What to eat with such a unique beverage? It may not be original, but whenever I'm in doubt about appropriate fare for a particular wine, we usually end up feasting on roast chicken. Everything from mid-weight whites to mid-weight reds show well next to a juicy, properly seasoned bird. It's an important recipe in any wine geek's repertoire.

Saturday, January 30, 2010

DJ! Musica!

A brief pause from our usual programming to note a powerful commonality I've observed the last few years: nearly every wine geek I know is also passionate about music. Rock star importer Kermit Lynch makes records. Rock star Italian wine blogger Jeremy Parzen is an actual rock star with his own French band (don't ask). Our new friends Lars and Kelly are both talented musicians. Saignee, McDuff, Eric Asimov, all think and write about music. And I could go on.

Is this a coincidence? I doubt it. Whether cooking or eating or drinking, music is the perfect accoutrement. I'm admittedly biased against television, but unless we're talking football, beer and barbecue, there's virtually no programming to enhance your dining experience. Consider, by way of contrast, Miles Davis, Bob Dylan, Marvin Gaye, Bonnie "Prince" Billy, Great Lake Swimmers. What we have there is cultural, thoughtful, expressive, unique. Sounds a little bit like the best characteristics of food and wine come to think of it.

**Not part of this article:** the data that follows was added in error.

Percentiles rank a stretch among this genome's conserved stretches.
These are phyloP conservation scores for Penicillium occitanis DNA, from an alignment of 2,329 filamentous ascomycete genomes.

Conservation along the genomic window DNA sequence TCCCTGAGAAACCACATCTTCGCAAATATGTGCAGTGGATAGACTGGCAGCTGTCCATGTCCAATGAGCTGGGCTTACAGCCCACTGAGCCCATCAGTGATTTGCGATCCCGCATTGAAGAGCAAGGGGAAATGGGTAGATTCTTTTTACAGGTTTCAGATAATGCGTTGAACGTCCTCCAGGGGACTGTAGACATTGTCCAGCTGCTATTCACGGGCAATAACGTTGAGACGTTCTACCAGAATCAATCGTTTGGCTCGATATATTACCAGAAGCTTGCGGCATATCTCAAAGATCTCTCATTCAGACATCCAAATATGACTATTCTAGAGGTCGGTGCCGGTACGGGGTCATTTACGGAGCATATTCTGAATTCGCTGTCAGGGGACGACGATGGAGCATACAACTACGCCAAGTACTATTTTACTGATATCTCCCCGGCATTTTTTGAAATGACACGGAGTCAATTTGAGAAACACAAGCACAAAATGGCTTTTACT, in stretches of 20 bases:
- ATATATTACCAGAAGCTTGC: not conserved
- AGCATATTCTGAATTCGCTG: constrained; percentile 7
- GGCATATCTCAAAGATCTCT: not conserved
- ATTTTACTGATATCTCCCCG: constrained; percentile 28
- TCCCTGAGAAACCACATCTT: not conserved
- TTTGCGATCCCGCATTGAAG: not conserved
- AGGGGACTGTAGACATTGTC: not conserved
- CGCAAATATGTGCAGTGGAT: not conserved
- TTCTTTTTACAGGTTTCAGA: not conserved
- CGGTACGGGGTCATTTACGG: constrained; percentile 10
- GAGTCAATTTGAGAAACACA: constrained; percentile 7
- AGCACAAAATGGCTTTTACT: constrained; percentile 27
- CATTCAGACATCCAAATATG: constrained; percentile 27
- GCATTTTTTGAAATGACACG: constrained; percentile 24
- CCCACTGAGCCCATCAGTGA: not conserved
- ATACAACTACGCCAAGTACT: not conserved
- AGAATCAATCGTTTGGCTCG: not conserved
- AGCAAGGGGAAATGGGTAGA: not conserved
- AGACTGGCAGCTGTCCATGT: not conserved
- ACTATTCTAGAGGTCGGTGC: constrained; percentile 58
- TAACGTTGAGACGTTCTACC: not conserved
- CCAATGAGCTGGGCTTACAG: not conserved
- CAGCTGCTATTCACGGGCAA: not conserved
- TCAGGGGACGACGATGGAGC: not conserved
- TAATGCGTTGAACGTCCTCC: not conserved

So, if music isn't already part of your daily routine, the next time you prepare and sit down for a meal, don't forget to put a record on the hi-fi (that's high fidelity). You could listen to a mix cd, hit shuffle on the ipod, or type something into Pandora, but why not instead listen to a classic album in its entirety? You wouldn't hit shuffle on the genius of Grant Achatz or Bartolo Mascarello, now would you?

Sunday, January 24, 2010

The Road Less Traveled

I'm a sucker for obscure wine regions. If I see a bottle on a shelf from a region I've never heard of, I'm probably going to buy it. And why not? Maybe that place has wicked good dirt. Hence my joy with these two bottles, solid wines with close ties to important regions, but which are mostly off the grid. The best thing about unknown wines is the price- who's going to plunk down good cash for a shot in the dark (other than your spendthrift author)?